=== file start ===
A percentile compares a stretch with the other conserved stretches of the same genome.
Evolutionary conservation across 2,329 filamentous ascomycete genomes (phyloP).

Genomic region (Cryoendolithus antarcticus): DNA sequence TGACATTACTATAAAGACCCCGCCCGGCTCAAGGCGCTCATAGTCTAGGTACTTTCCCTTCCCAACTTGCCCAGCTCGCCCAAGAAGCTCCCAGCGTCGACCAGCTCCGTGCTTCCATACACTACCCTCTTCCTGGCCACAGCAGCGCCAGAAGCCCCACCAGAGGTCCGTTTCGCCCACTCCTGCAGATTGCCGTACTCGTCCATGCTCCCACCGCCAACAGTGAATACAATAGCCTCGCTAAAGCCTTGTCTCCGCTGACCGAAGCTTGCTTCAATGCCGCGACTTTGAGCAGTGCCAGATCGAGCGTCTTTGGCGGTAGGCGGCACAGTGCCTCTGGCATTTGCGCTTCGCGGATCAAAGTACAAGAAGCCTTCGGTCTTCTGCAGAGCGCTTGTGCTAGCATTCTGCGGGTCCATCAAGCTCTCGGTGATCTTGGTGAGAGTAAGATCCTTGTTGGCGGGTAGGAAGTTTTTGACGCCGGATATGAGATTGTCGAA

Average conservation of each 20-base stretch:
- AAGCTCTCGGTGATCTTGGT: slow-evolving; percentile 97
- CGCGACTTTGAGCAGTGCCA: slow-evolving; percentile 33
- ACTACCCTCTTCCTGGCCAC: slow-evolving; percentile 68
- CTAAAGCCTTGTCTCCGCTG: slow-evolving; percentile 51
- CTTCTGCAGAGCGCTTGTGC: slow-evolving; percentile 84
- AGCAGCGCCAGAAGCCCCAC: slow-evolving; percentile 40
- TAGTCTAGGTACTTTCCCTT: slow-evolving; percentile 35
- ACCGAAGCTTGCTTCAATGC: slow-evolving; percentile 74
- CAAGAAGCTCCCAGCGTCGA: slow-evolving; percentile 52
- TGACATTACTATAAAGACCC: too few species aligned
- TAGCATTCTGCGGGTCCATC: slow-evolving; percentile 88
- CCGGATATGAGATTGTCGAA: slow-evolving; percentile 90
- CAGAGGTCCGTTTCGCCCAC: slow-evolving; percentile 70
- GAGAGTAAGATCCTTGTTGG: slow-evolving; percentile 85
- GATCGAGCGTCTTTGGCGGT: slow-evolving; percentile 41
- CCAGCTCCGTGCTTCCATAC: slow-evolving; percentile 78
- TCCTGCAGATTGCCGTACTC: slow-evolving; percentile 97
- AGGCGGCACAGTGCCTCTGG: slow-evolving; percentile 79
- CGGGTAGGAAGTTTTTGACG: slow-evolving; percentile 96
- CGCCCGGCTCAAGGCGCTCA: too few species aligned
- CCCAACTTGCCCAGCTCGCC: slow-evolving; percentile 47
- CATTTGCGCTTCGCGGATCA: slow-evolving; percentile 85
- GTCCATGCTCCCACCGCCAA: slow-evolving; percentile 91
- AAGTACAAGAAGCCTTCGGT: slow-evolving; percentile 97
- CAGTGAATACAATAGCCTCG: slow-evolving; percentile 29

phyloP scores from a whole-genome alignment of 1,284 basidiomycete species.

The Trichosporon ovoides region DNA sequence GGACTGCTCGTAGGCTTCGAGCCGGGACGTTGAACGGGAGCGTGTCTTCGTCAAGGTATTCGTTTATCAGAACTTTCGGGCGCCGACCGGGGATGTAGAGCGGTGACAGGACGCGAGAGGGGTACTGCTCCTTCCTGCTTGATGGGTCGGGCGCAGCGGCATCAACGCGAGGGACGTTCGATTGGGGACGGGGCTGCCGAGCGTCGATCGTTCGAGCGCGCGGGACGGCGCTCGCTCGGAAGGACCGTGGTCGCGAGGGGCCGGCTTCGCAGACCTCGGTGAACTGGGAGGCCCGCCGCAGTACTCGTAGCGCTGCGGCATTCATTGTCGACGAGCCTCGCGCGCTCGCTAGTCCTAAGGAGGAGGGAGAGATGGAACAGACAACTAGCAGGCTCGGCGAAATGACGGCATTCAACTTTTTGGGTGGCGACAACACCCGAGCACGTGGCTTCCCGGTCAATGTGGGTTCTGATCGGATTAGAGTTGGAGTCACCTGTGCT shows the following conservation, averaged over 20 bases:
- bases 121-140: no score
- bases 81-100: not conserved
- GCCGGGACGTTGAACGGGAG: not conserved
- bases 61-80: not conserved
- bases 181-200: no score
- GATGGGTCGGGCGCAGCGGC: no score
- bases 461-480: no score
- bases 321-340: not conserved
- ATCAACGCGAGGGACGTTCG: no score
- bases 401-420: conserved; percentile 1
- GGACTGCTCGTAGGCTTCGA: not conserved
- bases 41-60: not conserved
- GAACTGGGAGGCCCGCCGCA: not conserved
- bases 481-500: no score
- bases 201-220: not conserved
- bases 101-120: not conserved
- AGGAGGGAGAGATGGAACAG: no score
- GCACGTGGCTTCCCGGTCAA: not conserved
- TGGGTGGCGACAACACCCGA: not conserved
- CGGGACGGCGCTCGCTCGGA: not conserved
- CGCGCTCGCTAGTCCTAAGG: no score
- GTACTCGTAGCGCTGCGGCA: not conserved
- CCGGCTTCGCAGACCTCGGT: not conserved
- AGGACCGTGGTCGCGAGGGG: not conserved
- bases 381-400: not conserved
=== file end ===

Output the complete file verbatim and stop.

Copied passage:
A percentile compares a stretch with the other conserved stretches of the same genome.
Evolutionary conservation across 2,329 filamentous ascomycete genomes (phyloP).

Genomic region (Cryoendolithus antarcticus): DNA sequence TGACATTACTATAAAGACCCCGCCCGGCTCAAGGCGCTCATAGTCTAGGTACTTTCCCTTCCCAACTTGCCCAGCTCGCCCAAGAAGCTCCCAGCGTCGACCAGCTCCGTGCTTCCATACACTACCCTCTTCCTGGCCACAGCAGCGCCAGAAGCCCCACCAGAGGTCCGTTTCGCCCACTCCTGCAGATTGCCGTACTCGTCCATGCTCCCACCGCCAACAGTGAATACAATAGCCTCGCTAAAGCCTTGTCTCCGCTGACCGAAGCTTGCTTCAATGCCGCGACTTTGAGCAGTGCCAGATCGAGCGTCTTTGGCGGTAGGCGGCACAGTGCCTCTGGCATTTGCGCTTCGCGGATCAAAGTACAAGAAGCCTTCGGTCTTCTGCAGAGCGCTTGTGCTAGCATTCTGCGGGTCCATCAAGCTCTCGGTGATCTTGGTGAGAGTAAGATCCTTGTTGGCGGGTAGGAAGTTTTTGACGCCGGATATGAGATTGTCGAA

Average conservation of each 20-base stretch:
- AAGCTCTCGGTGATCTTGGT: slow-evolving; percentile 97
- CGCGACTTTGAGCAGTGCCA: slow-evolving; percentile 33
- ACTACCCTCTTCCTGGCCAC: slow-evolving; percentile 68
- CTAAAGCCTTGTCTCCGCTG: slow-evolving; percentile 51
- CTTCTGCAGAGCGCTTGTGC: slow-evolving; percentile 84
- AGCAGCGCCAGAAGCCCCAC: slow-evolving; percentile 40
- TAGTCTAGGTACTTTCCCTT: slow-evolving; percentile 35
- ACCGAAGCTTGCTTCAATGC: slow-evolving; percentile 74
- CAAGAAGCTCCCAGCGTCGA: slow-evolving; percentile 52
- TGACATTACTATAAAGACCC: too few species aligned
- TAGCATTCTGCGGGTCCATC: slow-evolving; percentile 88
- CCGGATATGAGATTGTCGAA: slow-evolving; percentile 90
- CAGAGGTCCGTTTCGCCCAC: slow-evolving; percentile 70
- GAGAGTAAGATCCTTGTTGG: slow-evolving; percentile 85
- GATCGAGCGTCTTTGGCGGT: slow-evolving; percentile 41
- CCAGCTCCGTGCTTCCATAC: slow-evolving; percentile 78
- TCCTGCAGATTGCCGTACTC: slow-evolving; percentile 97
- AGGCGGCACAGTGCCTCTGG: slow-evolving; percentile 79
- CGGGTAGGAAGTTTTTGACG: slow-evolving; percentile 96
- CGCCCGGCTCAAGGCGCTCA: too few species aligned
- CCCAACTTGCCCAGCTCGCC: slow-evolving; percentile 47
- CATTTGCGCTTCGCGGATCA: slow-evolving; percentile 85
- GTCCATGCTCCCACCGCCAA: slow-evolving; percentile 91
- AAGTACAAGAAGCCTTCGGT: slow-evolving; percentile 97
- CAGTGAATACAATAGCCTCG: slow-evolving; percentile 29

phyloP scores from a whole-genome alignment of 1,284 basidiomycete species.

The Trichosporon ovoides region DNA sequence GGACTGCTCGTAGGCTTCGAGCCGGGACGTTGAACGGGAGCGTGTCTTCGTCAAGGTATTCGTTTATCAGAACTTTCGGGCGCCGACCGGGGATGTAGAGCGGTGACAGGACGCGAGAGGGGTACTGCTCCTTCCTGCTTGATGGGTCGGGCGCAGCGGCATCAACGCGAGGGACGTTCGATTGGGGACGGGGCTGCCGAGCGTCGATCGTTCGAGCGCGCGGGACGGCGCTCGCTCGGAAGGACCGTGGTCGCGAGGGGCCGGCTTCGCAGACCTCGGTGAACTGGGAGGCCCGCCGCAGTACTCGTAGCGCTGCGGCATTCATTGTCGACGAGCCTCGCGCGCTCGCTAGTCCTAAGGAGGAGGGAGAGATGGAACAGACAACTAGCAGGCTCGGCGAAATGACGGCATTCAACTTTTTGGGTGGCGACAACACCCGAGCACGTGGCTTCCCGGTCAATGTGGGTTCTGATCGGATTAGAGTTGGAGTCACCTGTGCT shows the following conservation, averaged over 20 bases:
- bases 121-140: no score
- bases 81-100: not conserved
- GCCGGGACGTTGAACGGGAG: not conserved
- bases 61-80: not conserved
- bases 181-200: no score
- GATGGGTCGGGCGCAGCGGC: no score
- bases 461-480: no score
- bases 321-340: not conserved
- ATCAACGCGAGGGACGTTCG: no score
- bases 401-420: conserved; percentile 1
- GGACTGCTCGTAGGCTTCGA: not conserved
- bases 41-60: not conserved
- GAACTGGGAGGCCCGCCGCA: not conserved
- bases 481-500: no score
- bases 201-220: not conserved
- bases 101-120: not conserved
- AGGAGGGAGAGATGGAACAG: no score
- GCACGTGGCTTCCCGGTCAA: not conserved
- TGGGTGGCGACAACACCCGA: not conserved
- CGGGACGGCGCTCGCTCGGA: not conserved
- CGCGCTCGCTAGTCCTAAGG: no score
- GTACTCGTAGCGCTGCGGCA: not conserved
- CCGGCTTCGCAGACCTCGGT: not conserved
- AGGACCGTGGTCGCGAGGGG: not conserved
- bases 381-400: not conserved